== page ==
HTNG Insight Summit Panel: Voice Stories From Those Driving a Quality Guest Experience

Our CEO, Ted Helvey, was pleased to participate on panel with other voice technology thought leaders at the recent HTNG Insight Summit event in Sunnyvale, CA. He was joined by David Berger, Co-founder & CEO of Volara, Andrew Arthurs, CIO of Two Roads Hospitality, Brett Hillhouse, of IBM Watson Assistant, and Cam Urban, CEO of Roxy.

Together they discussed the most pressing questions when it comes to voice technology: How do you address privacy concerns?, How do you quantify ROI?, and What does the future look like for voice?

It should be no surprise that voice is making a name for itself in the world of hospitality, because voice is the most ancient mode of communication. Only in the last 20 years have others modes like email, text, etc. come into existence both for hospitality and in general. Voice technology leaders have the opportunity to scale voice in this industry and make communication between hotels and guests simple again, because interacting with voice assistants is intuitive. As Helvey so clearly said, “[Angie guests] don’t need training on it, they’ve been speaking almost their entire lives.”

Arthurs, who manages a house of brands in the lifestyle space with over 100 properties throughout North America, brought up that the two biggest headwinds that he has to overcome when introducing voice technologies to hotel owners, operators, and ownership groups are privacy and ROI.

How do you address voice technology privacy concerns?

Each thought leader took to the stage to discuss privacy concerns. Across the board, it was clear that guest and hotel privacy is of utmost importance. Urban pointed out that perception is reality, and that if guests feel uncomfortable with the technology, they won’t use it. Therefore, it’s key to address these issues early-on in a meaningful and impactful way.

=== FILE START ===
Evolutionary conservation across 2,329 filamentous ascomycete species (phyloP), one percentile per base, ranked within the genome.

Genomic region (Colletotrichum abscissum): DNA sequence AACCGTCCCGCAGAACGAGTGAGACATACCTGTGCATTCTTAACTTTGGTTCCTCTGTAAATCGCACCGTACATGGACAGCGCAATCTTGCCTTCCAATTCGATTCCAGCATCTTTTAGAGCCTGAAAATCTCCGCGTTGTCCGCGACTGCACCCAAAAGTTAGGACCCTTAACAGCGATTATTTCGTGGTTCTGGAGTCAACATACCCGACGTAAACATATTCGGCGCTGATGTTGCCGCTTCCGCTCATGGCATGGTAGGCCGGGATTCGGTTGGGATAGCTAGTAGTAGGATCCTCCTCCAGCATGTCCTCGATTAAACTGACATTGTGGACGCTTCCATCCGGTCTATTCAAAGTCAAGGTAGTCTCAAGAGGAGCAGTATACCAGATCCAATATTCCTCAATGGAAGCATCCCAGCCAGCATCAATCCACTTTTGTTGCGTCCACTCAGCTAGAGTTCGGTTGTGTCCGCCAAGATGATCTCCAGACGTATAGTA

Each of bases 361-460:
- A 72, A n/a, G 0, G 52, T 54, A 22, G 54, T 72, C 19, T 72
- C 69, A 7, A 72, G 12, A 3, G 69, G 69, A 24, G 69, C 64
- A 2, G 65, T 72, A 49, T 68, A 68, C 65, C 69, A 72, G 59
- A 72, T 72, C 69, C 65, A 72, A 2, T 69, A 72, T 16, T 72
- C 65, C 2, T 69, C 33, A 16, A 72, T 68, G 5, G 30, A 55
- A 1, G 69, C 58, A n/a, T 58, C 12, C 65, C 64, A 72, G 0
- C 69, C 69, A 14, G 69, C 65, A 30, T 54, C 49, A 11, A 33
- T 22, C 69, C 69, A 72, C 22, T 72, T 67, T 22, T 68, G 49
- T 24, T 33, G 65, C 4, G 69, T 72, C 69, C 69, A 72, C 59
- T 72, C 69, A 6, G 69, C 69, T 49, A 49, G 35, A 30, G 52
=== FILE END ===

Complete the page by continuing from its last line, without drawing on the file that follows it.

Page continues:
In order to do this, Helvey explained that the Angie team wanted to ensure that guests would quickly become comfortable with our device. “We wanted to build a voice engine specifically made for hospitality with guest comfort in mind, but for those who prefer no voice interaction we added a high resolution touch screen that has all the same capabilities as voice, along with a button that allows you to silence the device and power off the microphones without losing functionality. Guests can decide what level of interaction works best for them.”

Privacy is a genuine concern, and voice technology is successful only when this concern is addressed.

How do you quantify the ROI of hospitality voice technology?

Everyone agreed that hoteliers have to think more broadly than just the guest experience; voice technology offers so much more. Helvey mentioned that justifying the purchase was key before the Angie team even started building the device. When making purchasing decisions, hoteliers need to see added value to their property and a clear return on investment.